A study by Semensato et al., (2009), investigated a quantitative evaluation of the antimicrobial efficacy of eight different disinfection procedures for irreversible hydrocolloid impressions and the dimensional changes induced by them. Samples were collected immediately after impressions, after the disinfection procedures and over casts and analyzed for bacterial growth. Control, enzyme solutions, acetic acid and ultraviolet irradiation samples showed bacterial growth. Chlorhexidine and 1% sodium hypochlorite presented adequate antimicrobial activity, while 2% sodium hypochlorite solution showed the best results. Dimensional changes were similar to those of the controls in all the tested agents. The results indicated 2% hypochlorite was the most appropriate disinfectant tested.
Materials and Methods
The aim of this project is to evaluate dimensional stability of irreversible hydrocolloid (dental alginate) impression material before immersion in disinfectant solution and after immersion in disinfectant solution in different time.
The materials which were used according to the instruction of respective manufactures are presented in table 1.
Dental alginate impression materials(fast setting) 500g
Disinfectant tablets (HAZ-TABS) 2.5g
Demonized water 1 litter
Instrument and equipment
digital weight scale
The procedure of experiment
The dental alginates were mixed according to manufactures’ instruction 8g of powder to 17.5 ml of water (23- or+ 2 C degree/73.5 F – or + 3.5F degree), a standard hand mixing bowl and spatula for 30 second.
The dental alginates were dispended onto the silicon mould (30 second) and kept in bath tray (filled warm water 38+ or- 1 C degree measured by using digital thermometer) for 60 second.
The dental alginates samples were removed and measured the width, the length and the height from three different points.
All dental alginates samples were immersed in disinfectant solution for 5 minute, 30 minute 60 minute and 120 minute.
Heraeus Kulzer,LLC300 Heraeus Way South Bend, The Netherlands
17.5 ml of water /
8 g of powder
Guest Medical, Eden bridge, Kent, U K
1 liter of water/
Table1: The materials which were used according to the instruction of respective manufactures
The results of this dissertation are to illustrate if any observable changes (contraction or expansion) that may occur in irreversible hydrocolloid (dental alginate) after immersion in disinfectant solution. Sixteen rectangular samples (n=16) were prepared from silicon mould. Eight irreversible hydrocolloid (dental alginate) samples were measured before immersed in disinfectant solution and the samples were immersed in disinfectant solution for ten minutes, thirty minutes, one hour and two hours. The other eight dental alginate samples were measured at the same time but in a humid environment then comparison were then made.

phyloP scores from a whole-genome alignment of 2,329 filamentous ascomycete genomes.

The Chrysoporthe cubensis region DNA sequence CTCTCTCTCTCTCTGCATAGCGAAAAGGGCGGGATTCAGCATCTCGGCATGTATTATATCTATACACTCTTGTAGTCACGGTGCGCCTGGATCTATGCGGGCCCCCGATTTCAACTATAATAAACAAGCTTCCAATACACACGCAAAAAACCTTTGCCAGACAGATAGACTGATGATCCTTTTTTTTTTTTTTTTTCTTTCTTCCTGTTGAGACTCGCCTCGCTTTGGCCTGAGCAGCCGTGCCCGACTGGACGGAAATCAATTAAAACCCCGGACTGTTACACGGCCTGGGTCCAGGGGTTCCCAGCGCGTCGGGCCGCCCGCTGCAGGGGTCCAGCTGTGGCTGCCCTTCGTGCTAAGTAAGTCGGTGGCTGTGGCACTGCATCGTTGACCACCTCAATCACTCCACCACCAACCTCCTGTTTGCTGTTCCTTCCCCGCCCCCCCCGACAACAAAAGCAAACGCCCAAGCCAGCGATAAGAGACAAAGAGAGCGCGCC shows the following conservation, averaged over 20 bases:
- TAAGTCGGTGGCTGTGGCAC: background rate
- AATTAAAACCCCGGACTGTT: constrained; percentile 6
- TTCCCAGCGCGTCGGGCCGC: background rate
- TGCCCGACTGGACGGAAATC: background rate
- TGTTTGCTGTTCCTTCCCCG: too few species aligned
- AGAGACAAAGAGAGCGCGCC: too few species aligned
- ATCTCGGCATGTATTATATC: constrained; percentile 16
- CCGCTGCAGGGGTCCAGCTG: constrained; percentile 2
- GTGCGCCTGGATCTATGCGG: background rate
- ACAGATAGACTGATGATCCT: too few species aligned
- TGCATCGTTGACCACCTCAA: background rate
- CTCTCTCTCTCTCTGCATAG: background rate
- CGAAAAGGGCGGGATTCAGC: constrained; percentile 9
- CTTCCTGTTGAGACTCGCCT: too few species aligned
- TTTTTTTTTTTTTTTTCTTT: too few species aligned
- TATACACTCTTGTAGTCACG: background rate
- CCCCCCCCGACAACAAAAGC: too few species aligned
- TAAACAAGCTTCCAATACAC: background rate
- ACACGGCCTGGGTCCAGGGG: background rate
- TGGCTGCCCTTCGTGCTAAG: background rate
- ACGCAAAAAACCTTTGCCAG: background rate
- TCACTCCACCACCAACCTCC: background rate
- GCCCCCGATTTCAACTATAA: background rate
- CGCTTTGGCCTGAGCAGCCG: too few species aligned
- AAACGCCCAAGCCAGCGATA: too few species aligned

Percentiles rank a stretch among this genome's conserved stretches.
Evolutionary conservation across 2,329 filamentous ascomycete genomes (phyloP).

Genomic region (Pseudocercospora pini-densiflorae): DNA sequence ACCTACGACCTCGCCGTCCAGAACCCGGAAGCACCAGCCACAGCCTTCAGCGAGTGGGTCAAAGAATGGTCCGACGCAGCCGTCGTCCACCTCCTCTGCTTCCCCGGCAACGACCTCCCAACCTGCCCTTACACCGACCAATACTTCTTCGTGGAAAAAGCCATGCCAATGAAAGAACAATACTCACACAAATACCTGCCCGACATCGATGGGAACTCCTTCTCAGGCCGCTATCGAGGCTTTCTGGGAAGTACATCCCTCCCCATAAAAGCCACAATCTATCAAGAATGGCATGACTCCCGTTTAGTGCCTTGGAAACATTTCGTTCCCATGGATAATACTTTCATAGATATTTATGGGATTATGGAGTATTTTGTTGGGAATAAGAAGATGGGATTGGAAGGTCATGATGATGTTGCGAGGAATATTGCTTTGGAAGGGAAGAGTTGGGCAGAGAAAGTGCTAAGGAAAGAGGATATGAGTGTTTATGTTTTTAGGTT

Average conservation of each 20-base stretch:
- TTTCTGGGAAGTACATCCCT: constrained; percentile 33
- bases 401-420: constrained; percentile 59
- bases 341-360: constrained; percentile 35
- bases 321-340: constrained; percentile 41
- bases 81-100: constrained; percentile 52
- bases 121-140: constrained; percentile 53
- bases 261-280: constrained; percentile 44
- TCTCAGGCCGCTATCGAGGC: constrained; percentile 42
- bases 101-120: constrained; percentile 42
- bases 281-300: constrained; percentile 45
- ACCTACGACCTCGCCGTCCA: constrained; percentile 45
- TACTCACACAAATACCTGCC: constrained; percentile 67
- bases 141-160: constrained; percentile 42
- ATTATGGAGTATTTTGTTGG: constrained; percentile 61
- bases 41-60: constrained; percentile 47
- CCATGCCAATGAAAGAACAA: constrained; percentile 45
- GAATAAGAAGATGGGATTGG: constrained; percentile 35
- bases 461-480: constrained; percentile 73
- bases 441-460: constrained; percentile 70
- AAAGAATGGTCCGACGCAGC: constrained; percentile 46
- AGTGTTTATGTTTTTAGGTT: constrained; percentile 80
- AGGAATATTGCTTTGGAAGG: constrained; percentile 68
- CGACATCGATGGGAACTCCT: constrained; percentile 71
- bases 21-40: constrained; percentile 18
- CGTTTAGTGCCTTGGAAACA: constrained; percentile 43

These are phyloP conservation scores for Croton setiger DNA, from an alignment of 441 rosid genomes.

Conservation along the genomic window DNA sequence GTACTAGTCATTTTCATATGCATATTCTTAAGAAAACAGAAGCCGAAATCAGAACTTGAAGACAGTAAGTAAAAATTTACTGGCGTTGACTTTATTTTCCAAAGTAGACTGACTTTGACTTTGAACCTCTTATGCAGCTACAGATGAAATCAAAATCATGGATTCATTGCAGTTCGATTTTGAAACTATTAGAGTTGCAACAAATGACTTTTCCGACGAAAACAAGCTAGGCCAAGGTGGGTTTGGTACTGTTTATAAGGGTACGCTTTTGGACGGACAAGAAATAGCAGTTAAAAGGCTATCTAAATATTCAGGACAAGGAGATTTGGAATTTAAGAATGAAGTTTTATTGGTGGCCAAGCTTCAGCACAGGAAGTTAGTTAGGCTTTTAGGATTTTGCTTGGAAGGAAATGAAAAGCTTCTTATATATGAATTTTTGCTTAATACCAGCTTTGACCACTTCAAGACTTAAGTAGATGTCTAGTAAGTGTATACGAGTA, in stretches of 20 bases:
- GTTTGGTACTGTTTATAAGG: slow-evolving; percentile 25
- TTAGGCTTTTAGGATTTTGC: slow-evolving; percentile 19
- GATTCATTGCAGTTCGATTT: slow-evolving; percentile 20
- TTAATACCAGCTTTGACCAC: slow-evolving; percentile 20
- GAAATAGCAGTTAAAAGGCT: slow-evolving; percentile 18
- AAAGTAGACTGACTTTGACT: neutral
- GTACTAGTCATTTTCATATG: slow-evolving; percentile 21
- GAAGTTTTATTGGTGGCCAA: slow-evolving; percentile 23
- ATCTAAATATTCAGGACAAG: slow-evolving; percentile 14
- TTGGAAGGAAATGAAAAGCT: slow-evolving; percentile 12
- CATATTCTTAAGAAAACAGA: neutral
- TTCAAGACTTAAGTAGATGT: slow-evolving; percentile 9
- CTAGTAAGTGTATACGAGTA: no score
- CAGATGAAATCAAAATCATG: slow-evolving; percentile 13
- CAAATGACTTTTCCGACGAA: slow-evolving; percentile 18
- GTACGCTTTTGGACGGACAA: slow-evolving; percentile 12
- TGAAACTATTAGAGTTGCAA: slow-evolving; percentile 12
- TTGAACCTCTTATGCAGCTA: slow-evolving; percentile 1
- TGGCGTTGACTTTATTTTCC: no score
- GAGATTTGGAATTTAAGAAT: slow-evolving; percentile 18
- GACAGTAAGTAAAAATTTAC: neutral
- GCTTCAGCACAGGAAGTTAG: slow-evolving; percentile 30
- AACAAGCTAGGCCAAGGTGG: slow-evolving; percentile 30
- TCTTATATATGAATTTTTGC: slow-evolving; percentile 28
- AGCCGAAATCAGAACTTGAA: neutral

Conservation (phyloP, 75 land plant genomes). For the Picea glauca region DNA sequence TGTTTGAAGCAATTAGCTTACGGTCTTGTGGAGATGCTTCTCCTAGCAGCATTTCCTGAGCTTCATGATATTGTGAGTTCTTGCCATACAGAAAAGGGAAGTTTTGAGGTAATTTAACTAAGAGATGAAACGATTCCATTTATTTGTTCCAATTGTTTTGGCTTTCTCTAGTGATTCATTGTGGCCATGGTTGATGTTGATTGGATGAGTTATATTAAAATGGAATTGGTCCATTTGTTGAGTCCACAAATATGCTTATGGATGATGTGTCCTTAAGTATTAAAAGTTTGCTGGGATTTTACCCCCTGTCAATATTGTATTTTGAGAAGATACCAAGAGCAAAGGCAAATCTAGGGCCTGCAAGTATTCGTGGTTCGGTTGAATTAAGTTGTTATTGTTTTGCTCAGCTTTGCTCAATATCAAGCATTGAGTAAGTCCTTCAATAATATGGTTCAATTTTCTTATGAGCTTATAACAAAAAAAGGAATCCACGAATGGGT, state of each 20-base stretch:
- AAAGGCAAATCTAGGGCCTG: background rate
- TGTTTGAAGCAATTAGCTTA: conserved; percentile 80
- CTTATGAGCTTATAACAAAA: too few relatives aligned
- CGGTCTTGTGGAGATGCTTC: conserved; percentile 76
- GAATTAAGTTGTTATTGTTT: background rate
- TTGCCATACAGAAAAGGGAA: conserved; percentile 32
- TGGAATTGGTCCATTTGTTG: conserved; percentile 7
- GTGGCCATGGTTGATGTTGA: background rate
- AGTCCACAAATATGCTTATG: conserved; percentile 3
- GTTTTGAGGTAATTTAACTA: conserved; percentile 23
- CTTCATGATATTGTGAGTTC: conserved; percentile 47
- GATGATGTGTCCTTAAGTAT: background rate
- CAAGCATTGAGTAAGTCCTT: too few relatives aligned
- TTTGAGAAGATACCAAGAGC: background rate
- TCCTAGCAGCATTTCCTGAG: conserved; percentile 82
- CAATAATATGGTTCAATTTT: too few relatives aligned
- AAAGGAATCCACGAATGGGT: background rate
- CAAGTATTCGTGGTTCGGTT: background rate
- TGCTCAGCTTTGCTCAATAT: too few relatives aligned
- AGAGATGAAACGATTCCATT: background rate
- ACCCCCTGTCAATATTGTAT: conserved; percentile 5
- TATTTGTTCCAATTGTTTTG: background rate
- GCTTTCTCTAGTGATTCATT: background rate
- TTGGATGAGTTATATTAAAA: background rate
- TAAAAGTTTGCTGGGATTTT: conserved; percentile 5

One way analysis of variance (ANOVA) was utilized to determine differences between the dimensions of alginate impression materials after immersion in disinfectant solution (P<0.05). Tukey's standardized range test was used to discern accuracy differences among the combined variables. Statistical analyses revealed no significant differences for the dimensions in all samples except in sample 4(height P=0.001) and 7(length P=0.008 and height 0.014) in groups which immersion in disinfection and samples 1(width P=0.003), 4(width P=0.011) and 6(length P=0.003and height P=0.001) relative humidity.
Figure 1: shows the mean width (mm) of samples in groups A, B, C, D and E (immersion in disinfection at different time). Group A as a control group. Group B all samples contract apart from sample 1and minor change in sample 2.Group C all samples are decreased again comparing with group A except sample 1but it is decreased comparing with group B and sample 7 almost the same as in group B. in addition sample 8 slightly expands comparing with group B . Group D sample 7 increased about 0.58mm from control group and slightly increases in samples 6 and 8 but all samples are decreased. Group E samples 1 and 3 almost the same as a control group and samples 2, 6, 7 and 8 are increased but samples 4 and 6 are decreased.
Figure 2: shows the mean length (mm) of samples in groups A, B, C, D and E (immersion in disinfection at different time). Group A as a control group. Group B
Figure 3: shows the mean height (mm) of samples in groups A, B, C, D and E (immersion in disinfection at different time).
Figure 4: shows the mean width (mm) of samples in groups F, G, H, I and J (humid environment at different time).
Figure 5: shows the mean length (mm) of samples in groups F, G, H, I and J (humid environment at different time).
Figure 6: shows the mean height (mm) of samples in groups F, G, H, I and J (humid environment at different time).